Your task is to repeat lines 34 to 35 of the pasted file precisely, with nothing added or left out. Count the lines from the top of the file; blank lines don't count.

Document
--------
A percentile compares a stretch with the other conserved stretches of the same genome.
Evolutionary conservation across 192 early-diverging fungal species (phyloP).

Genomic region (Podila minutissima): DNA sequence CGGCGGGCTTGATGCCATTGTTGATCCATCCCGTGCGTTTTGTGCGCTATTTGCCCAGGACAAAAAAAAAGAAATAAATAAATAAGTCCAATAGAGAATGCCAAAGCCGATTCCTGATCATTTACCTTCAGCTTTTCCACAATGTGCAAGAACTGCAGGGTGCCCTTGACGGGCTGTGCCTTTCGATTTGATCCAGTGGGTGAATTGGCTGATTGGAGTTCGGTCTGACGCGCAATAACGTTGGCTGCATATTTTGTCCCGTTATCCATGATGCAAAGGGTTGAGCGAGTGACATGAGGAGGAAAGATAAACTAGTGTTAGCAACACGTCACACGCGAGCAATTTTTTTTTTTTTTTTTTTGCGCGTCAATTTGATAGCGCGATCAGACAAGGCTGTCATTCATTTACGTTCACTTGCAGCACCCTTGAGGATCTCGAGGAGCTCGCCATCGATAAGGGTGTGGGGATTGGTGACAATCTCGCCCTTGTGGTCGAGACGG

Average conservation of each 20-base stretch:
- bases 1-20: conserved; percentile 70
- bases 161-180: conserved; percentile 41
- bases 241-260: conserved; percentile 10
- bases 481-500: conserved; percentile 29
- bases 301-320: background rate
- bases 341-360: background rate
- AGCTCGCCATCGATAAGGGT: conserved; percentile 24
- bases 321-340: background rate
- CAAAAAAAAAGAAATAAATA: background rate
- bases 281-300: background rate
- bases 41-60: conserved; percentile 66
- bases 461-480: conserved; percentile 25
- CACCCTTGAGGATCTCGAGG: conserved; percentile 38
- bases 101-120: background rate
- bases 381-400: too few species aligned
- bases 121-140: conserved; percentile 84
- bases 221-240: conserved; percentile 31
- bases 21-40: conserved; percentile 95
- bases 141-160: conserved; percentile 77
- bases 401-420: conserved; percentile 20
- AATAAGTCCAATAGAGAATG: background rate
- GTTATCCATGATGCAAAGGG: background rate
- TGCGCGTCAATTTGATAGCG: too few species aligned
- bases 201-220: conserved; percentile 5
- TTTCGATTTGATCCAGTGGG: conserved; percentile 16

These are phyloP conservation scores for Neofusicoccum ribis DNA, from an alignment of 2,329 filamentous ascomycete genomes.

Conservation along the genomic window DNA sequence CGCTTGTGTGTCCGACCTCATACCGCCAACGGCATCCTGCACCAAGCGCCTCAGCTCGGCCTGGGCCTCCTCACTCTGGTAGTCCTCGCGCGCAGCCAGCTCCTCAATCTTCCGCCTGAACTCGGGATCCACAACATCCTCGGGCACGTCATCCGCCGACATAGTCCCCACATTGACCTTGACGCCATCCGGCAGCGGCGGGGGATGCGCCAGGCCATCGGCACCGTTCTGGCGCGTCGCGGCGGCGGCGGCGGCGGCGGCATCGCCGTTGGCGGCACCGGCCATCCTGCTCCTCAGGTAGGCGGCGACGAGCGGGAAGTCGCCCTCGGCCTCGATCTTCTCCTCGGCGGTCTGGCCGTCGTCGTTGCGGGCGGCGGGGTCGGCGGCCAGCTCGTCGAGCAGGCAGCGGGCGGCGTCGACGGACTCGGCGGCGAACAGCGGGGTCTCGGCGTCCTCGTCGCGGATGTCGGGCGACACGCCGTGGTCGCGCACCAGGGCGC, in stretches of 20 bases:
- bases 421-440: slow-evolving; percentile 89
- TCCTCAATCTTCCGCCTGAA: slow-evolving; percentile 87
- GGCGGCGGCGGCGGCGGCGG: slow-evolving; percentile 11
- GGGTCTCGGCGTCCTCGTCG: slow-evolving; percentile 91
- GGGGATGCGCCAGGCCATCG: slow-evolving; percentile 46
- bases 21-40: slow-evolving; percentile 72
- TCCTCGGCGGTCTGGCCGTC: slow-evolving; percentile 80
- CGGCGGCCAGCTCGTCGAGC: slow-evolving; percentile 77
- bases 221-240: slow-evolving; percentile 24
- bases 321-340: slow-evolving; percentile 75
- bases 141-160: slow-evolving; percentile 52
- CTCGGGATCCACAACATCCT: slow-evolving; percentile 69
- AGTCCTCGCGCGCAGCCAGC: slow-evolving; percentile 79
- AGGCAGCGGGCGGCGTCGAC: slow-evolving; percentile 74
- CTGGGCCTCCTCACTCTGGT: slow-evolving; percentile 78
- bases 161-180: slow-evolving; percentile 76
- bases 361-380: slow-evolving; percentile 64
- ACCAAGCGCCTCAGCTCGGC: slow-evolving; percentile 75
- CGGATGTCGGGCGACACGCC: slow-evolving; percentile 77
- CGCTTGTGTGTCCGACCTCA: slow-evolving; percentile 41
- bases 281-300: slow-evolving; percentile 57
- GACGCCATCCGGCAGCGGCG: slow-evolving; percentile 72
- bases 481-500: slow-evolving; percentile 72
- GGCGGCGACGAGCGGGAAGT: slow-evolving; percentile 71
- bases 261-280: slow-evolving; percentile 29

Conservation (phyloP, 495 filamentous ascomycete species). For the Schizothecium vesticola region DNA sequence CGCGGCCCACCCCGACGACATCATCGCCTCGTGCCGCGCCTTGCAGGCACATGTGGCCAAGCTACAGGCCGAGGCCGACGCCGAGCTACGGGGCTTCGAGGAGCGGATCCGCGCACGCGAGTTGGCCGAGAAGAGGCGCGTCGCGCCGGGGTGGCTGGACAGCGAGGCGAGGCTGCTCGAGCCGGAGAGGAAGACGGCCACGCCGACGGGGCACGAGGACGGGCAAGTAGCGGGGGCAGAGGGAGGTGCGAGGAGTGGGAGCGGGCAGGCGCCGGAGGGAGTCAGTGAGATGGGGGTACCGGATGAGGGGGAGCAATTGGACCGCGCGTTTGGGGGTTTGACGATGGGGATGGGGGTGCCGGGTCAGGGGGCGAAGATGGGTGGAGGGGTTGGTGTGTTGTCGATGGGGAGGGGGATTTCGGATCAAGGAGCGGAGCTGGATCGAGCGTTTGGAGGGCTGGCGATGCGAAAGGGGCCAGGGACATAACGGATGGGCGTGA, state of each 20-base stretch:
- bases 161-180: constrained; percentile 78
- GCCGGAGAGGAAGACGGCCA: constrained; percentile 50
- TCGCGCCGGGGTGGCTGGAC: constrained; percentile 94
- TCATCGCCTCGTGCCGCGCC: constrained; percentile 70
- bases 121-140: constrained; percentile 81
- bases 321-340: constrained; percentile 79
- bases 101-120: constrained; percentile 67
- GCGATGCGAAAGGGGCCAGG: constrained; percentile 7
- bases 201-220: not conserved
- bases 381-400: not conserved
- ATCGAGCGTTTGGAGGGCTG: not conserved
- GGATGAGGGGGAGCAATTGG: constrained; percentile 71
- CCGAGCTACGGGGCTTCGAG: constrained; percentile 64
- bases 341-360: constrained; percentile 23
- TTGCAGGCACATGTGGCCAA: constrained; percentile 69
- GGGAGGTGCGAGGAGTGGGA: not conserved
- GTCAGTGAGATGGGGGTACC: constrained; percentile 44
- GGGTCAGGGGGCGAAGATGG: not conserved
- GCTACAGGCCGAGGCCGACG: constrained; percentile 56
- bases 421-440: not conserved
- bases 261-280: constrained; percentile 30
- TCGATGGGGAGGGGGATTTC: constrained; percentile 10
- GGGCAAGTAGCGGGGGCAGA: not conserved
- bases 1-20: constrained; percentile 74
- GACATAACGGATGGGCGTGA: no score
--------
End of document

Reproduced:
- GGCGGCGGCGGCGGCGGCGG: slow-evolving; percentile 11
- GGGTCTCGGCGTCCTCGTCG: slow-evolving; percentile 91